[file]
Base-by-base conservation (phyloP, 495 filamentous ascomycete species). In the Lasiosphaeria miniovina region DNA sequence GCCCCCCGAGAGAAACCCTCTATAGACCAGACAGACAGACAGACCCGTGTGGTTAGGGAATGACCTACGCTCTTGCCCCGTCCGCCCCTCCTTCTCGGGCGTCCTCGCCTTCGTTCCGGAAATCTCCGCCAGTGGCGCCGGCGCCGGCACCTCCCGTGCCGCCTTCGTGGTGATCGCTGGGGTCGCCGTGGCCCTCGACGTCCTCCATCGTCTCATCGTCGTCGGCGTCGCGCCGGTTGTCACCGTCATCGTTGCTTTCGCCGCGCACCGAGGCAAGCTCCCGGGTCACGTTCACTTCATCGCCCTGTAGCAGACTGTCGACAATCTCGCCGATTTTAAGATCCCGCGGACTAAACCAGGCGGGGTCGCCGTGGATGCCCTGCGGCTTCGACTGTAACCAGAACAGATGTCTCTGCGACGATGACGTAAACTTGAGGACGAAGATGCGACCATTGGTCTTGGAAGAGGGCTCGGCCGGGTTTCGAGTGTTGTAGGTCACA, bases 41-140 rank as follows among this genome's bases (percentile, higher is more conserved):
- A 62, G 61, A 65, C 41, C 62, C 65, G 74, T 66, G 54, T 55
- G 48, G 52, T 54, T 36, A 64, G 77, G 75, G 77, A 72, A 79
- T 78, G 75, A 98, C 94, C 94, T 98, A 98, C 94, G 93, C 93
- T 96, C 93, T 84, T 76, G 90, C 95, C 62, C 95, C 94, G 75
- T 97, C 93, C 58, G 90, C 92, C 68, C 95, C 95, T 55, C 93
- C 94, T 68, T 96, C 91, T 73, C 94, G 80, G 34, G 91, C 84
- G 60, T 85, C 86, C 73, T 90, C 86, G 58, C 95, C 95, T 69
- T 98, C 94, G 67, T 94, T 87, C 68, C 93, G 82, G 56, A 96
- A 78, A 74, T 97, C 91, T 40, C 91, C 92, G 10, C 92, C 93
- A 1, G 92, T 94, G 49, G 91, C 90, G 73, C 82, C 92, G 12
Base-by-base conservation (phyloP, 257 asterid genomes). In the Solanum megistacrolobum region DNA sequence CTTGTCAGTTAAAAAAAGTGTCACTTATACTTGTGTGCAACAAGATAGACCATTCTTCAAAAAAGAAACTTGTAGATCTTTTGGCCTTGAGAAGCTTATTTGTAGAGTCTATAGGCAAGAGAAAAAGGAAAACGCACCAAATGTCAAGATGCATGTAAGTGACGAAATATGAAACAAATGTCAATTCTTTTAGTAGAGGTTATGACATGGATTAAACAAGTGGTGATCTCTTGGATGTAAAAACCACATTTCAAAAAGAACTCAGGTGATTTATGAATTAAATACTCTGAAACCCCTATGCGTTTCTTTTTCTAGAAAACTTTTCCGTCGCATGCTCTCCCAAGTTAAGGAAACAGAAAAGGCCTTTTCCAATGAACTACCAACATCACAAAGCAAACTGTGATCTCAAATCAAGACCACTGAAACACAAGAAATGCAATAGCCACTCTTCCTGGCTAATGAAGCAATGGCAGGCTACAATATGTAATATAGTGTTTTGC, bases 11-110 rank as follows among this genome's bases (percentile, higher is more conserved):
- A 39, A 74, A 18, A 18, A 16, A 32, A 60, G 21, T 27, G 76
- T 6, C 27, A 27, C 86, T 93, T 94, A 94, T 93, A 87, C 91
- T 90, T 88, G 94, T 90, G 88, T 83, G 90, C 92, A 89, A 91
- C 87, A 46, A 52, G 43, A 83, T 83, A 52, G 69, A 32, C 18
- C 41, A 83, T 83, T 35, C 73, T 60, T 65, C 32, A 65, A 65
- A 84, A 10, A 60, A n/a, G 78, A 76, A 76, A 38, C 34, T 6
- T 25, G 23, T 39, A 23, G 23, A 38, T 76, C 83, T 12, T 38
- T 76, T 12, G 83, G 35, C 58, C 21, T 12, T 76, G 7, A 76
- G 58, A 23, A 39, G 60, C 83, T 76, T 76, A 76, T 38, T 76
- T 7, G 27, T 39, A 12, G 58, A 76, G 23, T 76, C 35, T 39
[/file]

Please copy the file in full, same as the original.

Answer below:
Base-by-base conservation (phyloP, 495 filamentous ascomycete species). In the Lasiosphaeria miniovina region DNA sequence GCCCCCCGAGAGAAACCCTCTATAGACCAGACAGACAGACAGACCCGTGTGGTTAGGGAATGACCTACGCTCTTGCCCCGTCCGCCCCTCCTTCTCGGGCGTCCTCGCCTTCGTTCCGGAAATCTCCGCCAGTGGCGCCGGCGCCGGCACCTCCCGTGCCGCCTTCGTGGTGATCGCTGGGGTCGCCGTGGCCCTCGACGTCCTCCATCGTCTCATCGTCGTCGGCGTCGCGCCGGTTGTCACCGTCATCGTTGCTTTCGCCGCGCACCGAGGCAAGCTCCCGGGTCACGTTCACTTCATCGCCCTGTAGCAGACTGTCGACAATCTCGCCGATTTTAAGATCCCGCGGACTAAACCAGGCGGGGTCGCCGTGGATGCCCTGCGGCTTCGACTGTAACCAGAACAGATGTCTCTGCGACGATGACGTAAACTTGAGGACGAAGATGCGACCATTGGTCTTGGAAGAGGGCTCGGCCGGGTTTCGAGTGTTGTAGGTCACA, bases 41-140 rank as follows among this genome's bases (percentile, higher is more conserved):
- A 62, G 61, A 65, C 41, C 62, C 65, G 74, T 66, G 54, T 55
- G 48, G 52, T 54, T 36, A 64, G 77, G 75, G 77, A 72, A 79
- T 78, G 75, A 98, C 94, C 94, T 98, A 98, C 94, G 93, C 93
- T 96, C 93, T 84, T 76, G 90, C 95, C 62, C 95, C 94, G 75
- T 97, C 93, C 58, G 90, C 92, C 68, C 95, C 95, T 55, C 93
- C 94, T 68, T 96, C 91, T 73, C 94, G 80, G 34, G 91, C 84
- G 60, T 85, C 86, C 73, T 90, C 86, G 58, C 95, C 95, T 69
- T 98, C 94, G 67, T 94, T 87, C 68, C 93, G 82, G 56, A 96
- A 78, A 74, T 97, C 91, T 40, C 91, C 92, G 10, C 92, C 93
- A 1, G 92, T 94, G 49, G 91, C 90, G 73, C 82, C 92, G 12
Base-by-base conservation (phyloP, 257 asterid genomes). In the Solanum megistacrolobum region DNA sequence CTTGTCAGTTAAAAAAAGTGTCACTTATACTTGTGTGCAACAAGATAGACCATTCTTCAAAAAAGAAACTTGTAGATCTTTTGGCCTTGAGAAGCTTATTTGTAGAGTCTATAGGCAAGAGAAAAAGGAAAACGCACCAAATGTCAAGATGCATGTAAGTGACGAAATATGAAACAAATGTCAATTCTTTTAGTAGAGGTTATGACATGGATTAAACAAGTGGTGATCTCTTGGATGTAAAAACCACATTTCAAAAAGAACTCAGGTGATTTATGAATTAAATACTCTGAAACCCCTATGCGTTTCTTTTTCTAGAAAACTTTTCCGTCGCATGCTCTCCCAAGTTAAGGAAACAGAAAAGGCCTTTTCCAATGAACTACCAACATCACAAAGCAAACTGTGATCTCAAATCAAGACCACTGAAACACAAGAAATGCAATAGCCACTCTTCCTGGCTAATGAAGCAATGGCAGGCTACAATATGTAATATAGTGTTTTGC, bases 11-110 rank as follows among this genome's bases (percentile, higher is more conserved):
- A 39, A 74, A 18, A 18, A 16, A 32, A 60, G 21, T 27, G 76
- T 6, C 27, A 27, C 86, T 93, T 94, A 94, T 93, A 87, C 91
- T 90, T 88, G 94, T 90, G 88, T 83, G 90, C 92, A 89, A 91
- C 87, A 46, A 52, G 43, A 83, T 83, A 52, G 69, A 32, C 18
- C 41, A 83, T 83, T 35, C 73, T 60, T 65, C 32, A 65, A 65
- A 84, A 10, A 60, A n/a, G 78, A 76, A 76, A 38, C 34, T 6
- T 25, G 23, T 39, A 23, G 23, A 38, T 76, C 83, T 12, T 38
- T 76, T 12, G 83, G 35, C 58, C 21, T 12, T 76, G 7, A 76
- G 58, A 23, A 39, G 60, C 83, T 76, T 76, A 76, T 38, T 76
- T 7, G 27, T 39, A 12, G 58, A 76, G 23, T 76, C 35, T 39